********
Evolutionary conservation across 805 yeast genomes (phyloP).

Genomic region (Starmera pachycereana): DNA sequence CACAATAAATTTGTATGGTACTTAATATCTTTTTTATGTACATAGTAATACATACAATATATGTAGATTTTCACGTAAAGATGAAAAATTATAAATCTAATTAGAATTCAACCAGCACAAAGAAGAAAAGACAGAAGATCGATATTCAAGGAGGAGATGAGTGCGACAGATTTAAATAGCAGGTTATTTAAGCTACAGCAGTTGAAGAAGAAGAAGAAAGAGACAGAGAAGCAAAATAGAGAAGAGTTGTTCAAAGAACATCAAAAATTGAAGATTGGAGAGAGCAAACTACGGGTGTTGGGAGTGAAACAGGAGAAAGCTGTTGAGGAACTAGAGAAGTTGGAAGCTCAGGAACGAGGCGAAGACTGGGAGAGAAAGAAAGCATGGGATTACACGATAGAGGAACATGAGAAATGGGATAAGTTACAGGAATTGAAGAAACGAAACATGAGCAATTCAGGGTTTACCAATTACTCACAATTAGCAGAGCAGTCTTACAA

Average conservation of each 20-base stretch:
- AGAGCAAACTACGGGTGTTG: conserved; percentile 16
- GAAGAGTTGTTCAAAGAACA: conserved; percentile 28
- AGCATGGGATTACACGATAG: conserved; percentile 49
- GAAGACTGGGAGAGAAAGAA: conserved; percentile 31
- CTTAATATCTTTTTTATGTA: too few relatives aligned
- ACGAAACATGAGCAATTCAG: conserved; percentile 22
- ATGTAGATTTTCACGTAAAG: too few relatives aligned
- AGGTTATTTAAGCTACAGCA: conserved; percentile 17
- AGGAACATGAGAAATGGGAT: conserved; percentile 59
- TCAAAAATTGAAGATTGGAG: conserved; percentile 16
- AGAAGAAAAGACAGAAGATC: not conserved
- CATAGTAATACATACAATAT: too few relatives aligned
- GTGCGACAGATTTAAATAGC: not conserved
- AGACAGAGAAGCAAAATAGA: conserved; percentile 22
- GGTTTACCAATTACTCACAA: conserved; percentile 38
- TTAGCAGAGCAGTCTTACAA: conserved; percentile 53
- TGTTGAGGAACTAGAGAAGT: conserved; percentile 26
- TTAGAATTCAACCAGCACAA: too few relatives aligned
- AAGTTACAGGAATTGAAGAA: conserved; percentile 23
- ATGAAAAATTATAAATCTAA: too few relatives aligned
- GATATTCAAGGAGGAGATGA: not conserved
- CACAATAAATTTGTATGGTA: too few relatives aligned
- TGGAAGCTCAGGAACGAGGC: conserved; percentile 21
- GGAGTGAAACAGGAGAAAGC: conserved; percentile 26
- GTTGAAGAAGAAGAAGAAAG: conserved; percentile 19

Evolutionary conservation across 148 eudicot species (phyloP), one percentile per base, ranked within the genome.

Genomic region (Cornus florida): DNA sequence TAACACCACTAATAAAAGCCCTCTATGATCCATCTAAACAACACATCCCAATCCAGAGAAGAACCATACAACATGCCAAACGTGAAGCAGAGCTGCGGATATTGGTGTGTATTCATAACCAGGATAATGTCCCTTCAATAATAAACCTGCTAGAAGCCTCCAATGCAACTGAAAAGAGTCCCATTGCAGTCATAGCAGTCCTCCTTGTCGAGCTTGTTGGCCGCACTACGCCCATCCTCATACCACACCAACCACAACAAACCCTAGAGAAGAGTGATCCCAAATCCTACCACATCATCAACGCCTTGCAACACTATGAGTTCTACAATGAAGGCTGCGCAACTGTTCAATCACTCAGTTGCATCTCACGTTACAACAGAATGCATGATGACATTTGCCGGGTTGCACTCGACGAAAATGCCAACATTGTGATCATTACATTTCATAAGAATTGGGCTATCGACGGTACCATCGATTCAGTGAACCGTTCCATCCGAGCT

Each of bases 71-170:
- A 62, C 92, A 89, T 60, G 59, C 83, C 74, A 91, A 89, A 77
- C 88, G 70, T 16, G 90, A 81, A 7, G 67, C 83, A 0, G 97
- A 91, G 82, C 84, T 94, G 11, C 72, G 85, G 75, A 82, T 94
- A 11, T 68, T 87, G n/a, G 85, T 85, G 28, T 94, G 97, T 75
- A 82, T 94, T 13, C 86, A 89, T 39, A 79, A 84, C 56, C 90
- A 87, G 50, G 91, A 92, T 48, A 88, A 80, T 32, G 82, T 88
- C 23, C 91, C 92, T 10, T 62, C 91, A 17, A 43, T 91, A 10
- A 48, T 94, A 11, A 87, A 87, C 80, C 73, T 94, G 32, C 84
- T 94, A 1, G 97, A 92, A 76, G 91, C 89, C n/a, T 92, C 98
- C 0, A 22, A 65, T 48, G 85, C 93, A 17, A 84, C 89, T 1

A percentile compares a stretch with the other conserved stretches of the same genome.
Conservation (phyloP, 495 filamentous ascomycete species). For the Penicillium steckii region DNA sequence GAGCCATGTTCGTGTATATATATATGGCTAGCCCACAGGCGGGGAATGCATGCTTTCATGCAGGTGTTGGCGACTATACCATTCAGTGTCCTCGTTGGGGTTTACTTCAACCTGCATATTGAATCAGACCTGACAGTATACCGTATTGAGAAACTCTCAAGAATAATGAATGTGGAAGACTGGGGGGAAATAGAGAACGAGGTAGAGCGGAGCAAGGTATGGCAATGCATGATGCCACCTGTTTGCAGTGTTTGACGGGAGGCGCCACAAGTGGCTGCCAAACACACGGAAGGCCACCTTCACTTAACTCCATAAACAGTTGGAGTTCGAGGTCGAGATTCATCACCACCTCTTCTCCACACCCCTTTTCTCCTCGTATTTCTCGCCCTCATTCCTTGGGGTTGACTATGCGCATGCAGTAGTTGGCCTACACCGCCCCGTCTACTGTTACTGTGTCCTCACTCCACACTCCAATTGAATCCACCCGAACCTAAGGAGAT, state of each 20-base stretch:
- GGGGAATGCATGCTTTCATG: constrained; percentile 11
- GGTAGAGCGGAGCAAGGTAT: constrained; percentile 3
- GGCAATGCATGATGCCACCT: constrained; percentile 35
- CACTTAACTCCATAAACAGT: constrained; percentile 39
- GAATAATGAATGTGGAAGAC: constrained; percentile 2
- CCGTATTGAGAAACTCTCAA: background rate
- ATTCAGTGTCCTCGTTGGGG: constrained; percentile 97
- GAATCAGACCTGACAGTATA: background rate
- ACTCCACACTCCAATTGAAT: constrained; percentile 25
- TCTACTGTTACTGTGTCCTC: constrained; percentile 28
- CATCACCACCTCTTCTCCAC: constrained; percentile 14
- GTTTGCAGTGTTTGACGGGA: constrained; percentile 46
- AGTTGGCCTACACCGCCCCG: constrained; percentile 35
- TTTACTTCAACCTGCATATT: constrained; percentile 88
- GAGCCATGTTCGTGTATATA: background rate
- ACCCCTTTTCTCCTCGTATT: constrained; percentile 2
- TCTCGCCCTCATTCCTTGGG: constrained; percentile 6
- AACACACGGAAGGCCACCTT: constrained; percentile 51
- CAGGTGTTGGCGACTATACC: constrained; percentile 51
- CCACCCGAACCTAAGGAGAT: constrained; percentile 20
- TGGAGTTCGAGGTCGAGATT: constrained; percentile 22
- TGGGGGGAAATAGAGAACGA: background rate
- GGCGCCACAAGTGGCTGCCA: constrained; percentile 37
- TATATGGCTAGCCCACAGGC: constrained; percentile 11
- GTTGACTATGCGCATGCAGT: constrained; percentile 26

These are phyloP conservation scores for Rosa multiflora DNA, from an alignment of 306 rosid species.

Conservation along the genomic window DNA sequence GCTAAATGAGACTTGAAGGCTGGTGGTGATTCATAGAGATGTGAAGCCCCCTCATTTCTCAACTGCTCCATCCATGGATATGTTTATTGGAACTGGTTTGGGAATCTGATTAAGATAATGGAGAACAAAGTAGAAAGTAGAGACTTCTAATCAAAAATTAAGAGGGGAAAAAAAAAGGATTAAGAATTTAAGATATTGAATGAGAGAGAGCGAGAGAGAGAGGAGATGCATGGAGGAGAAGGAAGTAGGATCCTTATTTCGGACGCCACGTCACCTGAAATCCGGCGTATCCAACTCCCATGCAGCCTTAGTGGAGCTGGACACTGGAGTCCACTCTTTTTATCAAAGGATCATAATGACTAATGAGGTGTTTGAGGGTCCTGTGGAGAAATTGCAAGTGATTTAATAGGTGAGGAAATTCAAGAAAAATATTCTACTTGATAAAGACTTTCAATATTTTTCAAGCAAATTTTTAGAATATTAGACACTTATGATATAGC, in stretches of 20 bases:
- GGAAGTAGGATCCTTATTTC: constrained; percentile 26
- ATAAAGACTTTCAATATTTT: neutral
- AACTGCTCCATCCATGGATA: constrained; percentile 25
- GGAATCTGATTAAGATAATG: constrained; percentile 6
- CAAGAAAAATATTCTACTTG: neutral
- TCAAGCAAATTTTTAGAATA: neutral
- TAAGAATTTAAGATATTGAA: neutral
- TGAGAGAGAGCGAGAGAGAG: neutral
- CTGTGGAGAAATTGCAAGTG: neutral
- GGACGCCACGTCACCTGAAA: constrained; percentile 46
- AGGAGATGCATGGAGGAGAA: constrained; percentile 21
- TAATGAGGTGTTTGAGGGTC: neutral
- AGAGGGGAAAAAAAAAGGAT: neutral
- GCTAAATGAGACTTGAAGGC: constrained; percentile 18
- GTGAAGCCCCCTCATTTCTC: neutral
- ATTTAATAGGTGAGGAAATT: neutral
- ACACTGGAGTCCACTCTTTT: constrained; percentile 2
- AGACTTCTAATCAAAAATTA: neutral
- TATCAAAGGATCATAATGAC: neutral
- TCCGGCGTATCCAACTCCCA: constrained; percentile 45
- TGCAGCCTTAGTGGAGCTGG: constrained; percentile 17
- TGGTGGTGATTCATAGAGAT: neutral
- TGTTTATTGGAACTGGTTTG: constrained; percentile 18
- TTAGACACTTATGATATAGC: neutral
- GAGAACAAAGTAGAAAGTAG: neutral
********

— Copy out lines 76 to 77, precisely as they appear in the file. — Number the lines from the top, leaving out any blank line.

- TCAAGCAAATTTTTAGAATA: neutral
- TAAGAATTTAAGATATTGAA: neutral